E-1 Treaty Traders
Visa E1 / E2, is available to those citizens of a country that has a trade agreement with the United States, and that in turn meet other requirements established by law. Whether export products of the country of origin who holds the EU treaty (for Visa E1), or invest substantial capital in an existing business or a new one in the US (for E2 visa).
All persons who wish to develop a business in the United States (trade) and are covered by a commercial treaty between the two countries to develop a substantial trade, may opt for E-1 Visa.
Among the requirements considered essential to choose the Visa E-1, it is understood that trade must be substantial type, should be in between a treaty between the United States and the country you come from the applicant, and existing contracts and negotiated between the parties involved in the business.
When requesting the visa, trade must already exist. However, future investments can be provided that the funds are irrevocably committed to the same, depending only on the issuance of the visa. Investment funds may come from any country, including the United States, provided they are controlled by the investor applicant.
Who May File for Change of Status to E-1 Classification?
If the treaty trader is currently in the United States in a lawful nonimmigrant status, he or she may file Form I-129 to request a change of status to E-1 classification. If the desired employee is currently in the United States in a lawful nonimmigrant status, the qualifying employer may file Form I-129 on the employee’s behalf.
And who are eligible for the Visa E-1?
Who can opt for this visa must demonstrate:
Citizenship of the country that has a treaty with the United States and want to make the trade
The company that wants to make a trade with the United States, this located at least 50% (ownership) in the country subject to trade agreement
An exchange that is fluid and in sufficient quantity to be constant, between the United States and the country affect the trade agreement
Trade conducted with United States should at least be marketed by 50% within the country affect the treaty
If the person is not the main trader must possess certain skills or play a role that is understood “substantial” to achieve the exchange
A request for E-1 classification may not be made on Form I-129 if the person being filed for is physically outside the United States. Interested parties should refer to the U.S. Department of State website for further information about applying for an E-1 nonimmigrant visa abroad. Upon issuance of a visa, the person may then apply to a DHS immigration officer at a U.S. port of entry for admission as an E-1 nonimmigrant.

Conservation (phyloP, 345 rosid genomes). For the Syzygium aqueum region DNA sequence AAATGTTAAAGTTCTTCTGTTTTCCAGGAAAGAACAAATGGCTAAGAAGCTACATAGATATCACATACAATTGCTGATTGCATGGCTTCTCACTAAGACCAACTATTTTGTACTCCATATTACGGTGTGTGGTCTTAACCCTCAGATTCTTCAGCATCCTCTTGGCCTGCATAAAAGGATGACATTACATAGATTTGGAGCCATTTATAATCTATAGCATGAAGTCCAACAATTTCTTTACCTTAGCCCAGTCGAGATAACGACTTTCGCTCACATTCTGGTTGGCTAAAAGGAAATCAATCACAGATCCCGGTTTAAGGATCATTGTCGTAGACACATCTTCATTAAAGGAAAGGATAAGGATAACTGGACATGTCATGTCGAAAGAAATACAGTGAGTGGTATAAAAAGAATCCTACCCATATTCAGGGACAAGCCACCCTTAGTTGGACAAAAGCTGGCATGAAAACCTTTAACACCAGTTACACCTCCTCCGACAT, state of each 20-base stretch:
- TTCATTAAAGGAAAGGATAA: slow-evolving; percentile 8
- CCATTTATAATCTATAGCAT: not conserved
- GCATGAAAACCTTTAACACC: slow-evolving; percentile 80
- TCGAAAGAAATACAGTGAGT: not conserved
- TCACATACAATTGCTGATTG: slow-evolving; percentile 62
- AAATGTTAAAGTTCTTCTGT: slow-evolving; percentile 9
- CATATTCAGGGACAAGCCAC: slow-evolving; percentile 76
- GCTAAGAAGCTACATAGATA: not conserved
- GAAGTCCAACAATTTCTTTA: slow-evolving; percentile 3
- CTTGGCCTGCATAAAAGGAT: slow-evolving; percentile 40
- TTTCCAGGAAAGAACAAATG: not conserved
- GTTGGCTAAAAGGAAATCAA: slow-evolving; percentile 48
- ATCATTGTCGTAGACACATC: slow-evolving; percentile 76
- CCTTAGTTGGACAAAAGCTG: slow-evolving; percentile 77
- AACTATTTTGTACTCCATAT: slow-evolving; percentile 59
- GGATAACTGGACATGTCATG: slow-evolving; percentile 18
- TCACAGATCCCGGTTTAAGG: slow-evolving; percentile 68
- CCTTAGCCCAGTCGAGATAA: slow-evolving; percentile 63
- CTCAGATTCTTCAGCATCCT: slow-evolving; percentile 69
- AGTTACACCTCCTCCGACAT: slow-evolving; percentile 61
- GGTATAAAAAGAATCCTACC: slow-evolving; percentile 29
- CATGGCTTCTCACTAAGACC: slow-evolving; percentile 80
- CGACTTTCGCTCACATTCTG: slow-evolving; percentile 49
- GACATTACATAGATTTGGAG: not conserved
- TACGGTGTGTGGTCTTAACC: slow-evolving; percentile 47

Substantial amount of capital
There is no fixed amount that may be considered “substantial”. A substantial amount of capital must be broad enough to ensure investor’s financial commitment to the successful operation of the company based on the proportionality test. This test compares the total amount invested in the enterprise with the cost of establishing a viable enterprise of the kind mentioned or the amount of capital needed to purchase an existing business.
Such comparison constitutes the percentage of the applicant’s investment in the company. This percentage should be higher than the highest percentage of investment in the case of a low-cost company, as is the example of an inverted sliding scale. The percentage of investment gradually decreases as the cost of doing business increases. The amount of capital invested in a company is merely presumed to be substantial when it meets or exceeds the percentages given in the following examples (amounts in US dollars):
- A 75% investment in an enterprise costing no more than $ 500,000 (If the cost of the company is significantly lower than $ 500,000, an investment of 85-90% or up to 100% is required).
- A 50% investment in an enterprise costing more than $ 500,000 but not exceeding $ 3,000,000.
- A 30% investment in any enterprise costing more than $ 3,000,000.
A multimillion dollar investment by a large foreign corporation is normally considered sufficient, regardless of the above examples. The investment must yield a superior amount needed to sustain the investor and family gain. The company does not meet this requirement is considered marginal.
Are permitted joint ventures?
Yes, as long as the business or individual investor applying for the visa is in a position to “develop and direct” the enterprise. The applicant is in that position because it controls the company through ownership of at least 50% of the business, taking operational control through a marginal position or other corporate device, or by other means showing the applicant controls the enterprise.
Example of Commerce:
Has established an American company, at least 50% is owned Peruvian, so, the operation American is committed to substantial foreign imports and exports, and at least 51% of which represent trade with Peru. This company is susceptible to qualify for registration as a trade based on goods merchant. In deciding whether the volume of trade is substantial, the consular officer will consider the type of operation, as well as the volume and number of transactions.
A company or an American branch has been set up and at least 50% of its ownership is Peruvian. The US operation is engaged in the marketing or providing services to a large number of American customers in the field of computer software which has been developed abroad. At least 51% of “imported” software originates from Peru. This company is susceptible to qualify for registration as a trade based merchant services.
100% Peruvian bank establishes a subsidiary or branch in the United States. The North American operation of the bank is highly committed to financial transactions, at least 51% of them involve US citizens. This bank will be susceptible to qualify for registration as a trader based on their financial services.